What is a Clearing House

Clearing houses are an intermediary between buyers and sellers of financial instruments. Further, it is an agency or separate corporation of an exchange responsible for settling trading accounts, clearing trades, collecting and maintaining margin monies, regulating delivery of the bought/sold instrument, and reporting trading data. Clearing houses act as third parties to all futures and options contracts, as buyers to every clearing member seller, and as sellers to every clearing member buyer.

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Clearing House

Breaking Down the Clearing House

Clearing houses take the opposite position of each side of a trade. When two investors agree to the terms of a financial transaction, such as the purchase or sale of a security, a clearing house acts as the middle man on behalf of both parties. The purpose of a clearing house is to improve the efficiency of the markets and add stability to the financial system.

The futures market is most commonly associated with a clearing house, since its financial products are leveraged and require a stable intermediary. Each exchange has its own clearing house. All members of an exchange are required to clear their trades through the clearing house at the end of each trading session and to deposit with the clearing house a sum of money, based on clearinghouse's margin requirements, sufficient to cover the member's debit balance.

Futures Clearing House Example

Assume that one trader buys an index futures contract. The initial margin required to hold this trade overnight is $6,160. This amount is held as a "good faith" assurance that the trader can afford the trade. This money is held by the clearing firm, within the trader's account, and can't be used for other trades. This helps offset any losses the trader may experience while in a trade.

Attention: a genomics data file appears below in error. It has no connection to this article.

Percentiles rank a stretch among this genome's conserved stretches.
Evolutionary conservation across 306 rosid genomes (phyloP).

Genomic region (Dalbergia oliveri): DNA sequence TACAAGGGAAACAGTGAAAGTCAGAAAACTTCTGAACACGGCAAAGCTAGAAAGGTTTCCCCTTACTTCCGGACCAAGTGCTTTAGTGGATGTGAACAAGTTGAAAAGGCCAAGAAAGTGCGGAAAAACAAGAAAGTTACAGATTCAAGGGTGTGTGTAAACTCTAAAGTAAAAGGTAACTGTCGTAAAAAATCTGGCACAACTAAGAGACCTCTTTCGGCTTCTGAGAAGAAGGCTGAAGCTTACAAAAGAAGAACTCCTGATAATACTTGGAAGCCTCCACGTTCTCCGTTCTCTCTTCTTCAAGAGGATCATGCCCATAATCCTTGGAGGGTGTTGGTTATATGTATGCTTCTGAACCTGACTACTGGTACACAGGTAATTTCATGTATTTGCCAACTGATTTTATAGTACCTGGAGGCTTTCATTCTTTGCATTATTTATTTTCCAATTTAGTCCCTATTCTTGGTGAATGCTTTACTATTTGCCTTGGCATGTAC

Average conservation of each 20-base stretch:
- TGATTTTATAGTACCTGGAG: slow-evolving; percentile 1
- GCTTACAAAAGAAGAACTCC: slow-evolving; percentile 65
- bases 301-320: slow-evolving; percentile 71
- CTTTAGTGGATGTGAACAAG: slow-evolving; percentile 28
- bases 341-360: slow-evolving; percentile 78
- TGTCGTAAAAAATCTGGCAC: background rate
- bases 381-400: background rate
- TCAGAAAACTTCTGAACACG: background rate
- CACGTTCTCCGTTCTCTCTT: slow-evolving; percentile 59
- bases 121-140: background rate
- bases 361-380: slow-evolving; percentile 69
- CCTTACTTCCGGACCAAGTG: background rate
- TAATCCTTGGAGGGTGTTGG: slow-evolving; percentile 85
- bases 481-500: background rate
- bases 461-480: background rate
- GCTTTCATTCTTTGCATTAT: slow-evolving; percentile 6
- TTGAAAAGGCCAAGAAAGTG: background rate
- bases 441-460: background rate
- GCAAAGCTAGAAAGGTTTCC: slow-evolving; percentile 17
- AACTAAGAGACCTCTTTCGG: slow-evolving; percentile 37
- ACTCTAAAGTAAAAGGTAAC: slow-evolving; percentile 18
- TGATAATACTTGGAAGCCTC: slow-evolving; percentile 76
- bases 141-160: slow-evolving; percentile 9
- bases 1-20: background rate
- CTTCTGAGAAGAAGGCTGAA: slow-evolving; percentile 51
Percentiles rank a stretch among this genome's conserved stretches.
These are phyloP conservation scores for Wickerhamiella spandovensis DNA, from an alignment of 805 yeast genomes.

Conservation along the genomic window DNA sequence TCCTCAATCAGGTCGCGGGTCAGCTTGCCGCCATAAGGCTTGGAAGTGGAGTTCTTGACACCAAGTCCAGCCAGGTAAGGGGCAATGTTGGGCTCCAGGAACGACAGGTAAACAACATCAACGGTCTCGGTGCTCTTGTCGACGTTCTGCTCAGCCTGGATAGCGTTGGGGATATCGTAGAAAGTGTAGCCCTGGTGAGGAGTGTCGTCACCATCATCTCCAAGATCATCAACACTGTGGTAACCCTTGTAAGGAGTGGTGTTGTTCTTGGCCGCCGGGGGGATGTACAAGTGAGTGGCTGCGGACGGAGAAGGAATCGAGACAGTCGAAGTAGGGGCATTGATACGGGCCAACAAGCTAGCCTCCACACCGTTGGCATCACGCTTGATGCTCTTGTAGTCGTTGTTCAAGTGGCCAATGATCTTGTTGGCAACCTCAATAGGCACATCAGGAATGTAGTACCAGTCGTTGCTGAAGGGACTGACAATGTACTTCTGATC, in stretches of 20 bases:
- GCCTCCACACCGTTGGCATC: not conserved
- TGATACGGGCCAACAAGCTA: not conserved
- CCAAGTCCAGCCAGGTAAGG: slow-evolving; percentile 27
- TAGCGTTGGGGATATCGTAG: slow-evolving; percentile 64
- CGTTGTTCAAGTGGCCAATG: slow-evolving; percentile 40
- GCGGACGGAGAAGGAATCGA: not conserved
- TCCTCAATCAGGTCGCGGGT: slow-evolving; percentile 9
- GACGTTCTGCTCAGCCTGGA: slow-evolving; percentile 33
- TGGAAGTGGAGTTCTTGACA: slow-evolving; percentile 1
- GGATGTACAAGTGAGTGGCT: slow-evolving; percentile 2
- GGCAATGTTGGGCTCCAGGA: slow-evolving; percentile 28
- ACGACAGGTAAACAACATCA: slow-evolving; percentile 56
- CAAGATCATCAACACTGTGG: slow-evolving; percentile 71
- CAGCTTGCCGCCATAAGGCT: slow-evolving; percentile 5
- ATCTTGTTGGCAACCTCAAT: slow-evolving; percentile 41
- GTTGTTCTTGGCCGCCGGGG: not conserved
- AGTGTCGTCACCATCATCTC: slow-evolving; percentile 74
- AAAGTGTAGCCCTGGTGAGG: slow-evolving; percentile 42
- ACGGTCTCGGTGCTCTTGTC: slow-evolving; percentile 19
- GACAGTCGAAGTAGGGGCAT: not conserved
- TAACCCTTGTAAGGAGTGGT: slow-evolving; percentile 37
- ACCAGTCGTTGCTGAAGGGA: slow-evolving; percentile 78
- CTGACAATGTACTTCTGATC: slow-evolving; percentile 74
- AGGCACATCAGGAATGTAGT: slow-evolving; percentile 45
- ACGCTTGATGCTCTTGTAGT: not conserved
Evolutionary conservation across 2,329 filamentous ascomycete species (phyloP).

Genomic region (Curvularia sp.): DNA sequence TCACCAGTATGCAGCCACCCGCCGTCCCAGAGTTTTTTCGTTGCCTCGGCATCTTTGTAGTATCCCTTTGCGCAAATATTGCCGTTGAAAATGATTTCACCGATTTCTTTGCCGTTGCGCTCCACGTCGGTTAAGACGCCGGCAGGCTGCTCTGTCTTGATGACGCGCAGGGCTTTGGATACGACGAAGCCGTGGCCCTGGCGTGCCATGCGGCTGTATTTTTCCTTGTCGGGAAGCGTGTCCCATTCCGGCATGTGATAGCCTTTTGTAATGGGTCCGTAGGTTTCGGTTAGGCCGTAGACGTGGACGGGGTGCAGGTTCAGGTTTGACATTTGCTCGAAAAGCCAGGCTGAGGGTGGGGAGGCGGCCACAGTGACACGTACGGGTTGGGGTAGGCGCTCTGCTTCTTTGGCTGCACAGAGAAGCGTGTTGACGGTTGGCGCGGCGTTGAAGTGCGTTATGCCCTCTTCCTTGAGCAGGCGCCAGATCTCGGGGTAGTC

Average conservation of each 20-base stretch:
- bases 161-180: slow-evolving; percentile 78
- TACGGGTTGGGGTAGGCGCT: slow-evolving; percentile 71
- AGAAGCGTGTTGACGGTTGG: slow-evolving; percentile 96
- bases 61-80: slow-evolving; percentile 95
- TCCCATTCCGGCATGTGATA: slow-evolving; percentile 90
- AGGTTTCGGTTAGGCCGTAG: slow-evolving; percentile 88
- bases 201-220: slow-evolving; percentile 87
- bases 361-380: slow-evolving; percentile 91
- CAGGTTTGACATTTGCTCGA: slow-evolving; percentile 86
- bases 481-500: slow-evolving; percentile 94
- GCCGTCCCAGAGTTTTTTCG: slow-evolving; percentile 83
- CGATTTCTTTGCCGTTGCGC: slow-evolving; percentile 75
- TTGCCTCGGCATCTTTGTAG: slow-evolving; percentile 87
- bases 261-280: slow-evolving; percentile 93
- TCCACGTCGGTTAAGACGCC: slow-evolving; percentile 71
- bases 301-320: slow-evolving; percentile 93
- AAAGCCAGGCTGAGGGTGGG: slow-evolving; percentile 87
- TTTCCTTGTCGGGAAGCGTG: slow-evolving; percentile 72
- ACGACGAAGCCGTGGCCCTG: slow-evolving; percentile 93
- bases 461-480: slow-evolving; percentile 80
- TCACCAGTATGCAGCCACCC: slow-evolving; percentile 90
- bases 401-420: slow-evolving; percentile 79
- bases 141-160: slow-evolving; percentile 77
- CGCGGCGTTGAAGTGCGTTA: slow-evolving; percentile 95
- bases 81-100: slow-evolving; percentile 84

If the price goes against the trader, and they start losing money, exchanges also set maintenance margin requirements. If the account balance drops below a certain amount,say $5,600, the trader is required to top up the account to meet the initial margin. This is a margin call. If the trader doesn't meet the margin call, the trade will be closed since the account cannot reasonably withstand further losses. This way, there is always sufficient money in the account to cover on any losses which may occur.

Profits and are realized when the trade is closed. When the trade is closed, the remaining margin funds are released and the trader can use them for other trades. 

This process helps reduce the risk to individual traders. For example, if two people agree to trade, and there is no one else to verify and back the trade, it is possible that one party could back out of the the agreement, or come into financial trouble be unable to produce the funds to hold up their end of the bargain. The clearing firm takes this risk away from the individual trader, as each trader knows that the clearing firm wil be collecting enough funds from all trading parties that they don't need to worry about credit or default risk of the person on the other side of the transaction.

Stock Market Clearing Houses

Stock exchanges, such as the New York Stock Exchange (NYSE) and the NASDAQ, have clearing firms. They assure that stock traders have enough money in their account, whether using cash or broker-provided margin, to fund the trades they are taking. 

The clearing division of these exchanges acts as the middle man, helping facilitate the smooth transfer of funds. When an investor sells a stock they own, they want to know that the money will be delivered to them. The clearing firms makes sure this happens. Similarly, when someone buys a stock, they need to be able to afford it. The clearing firm makes sure that the appropriate amount of funds is set aside for trade settlement when someone buys stocks.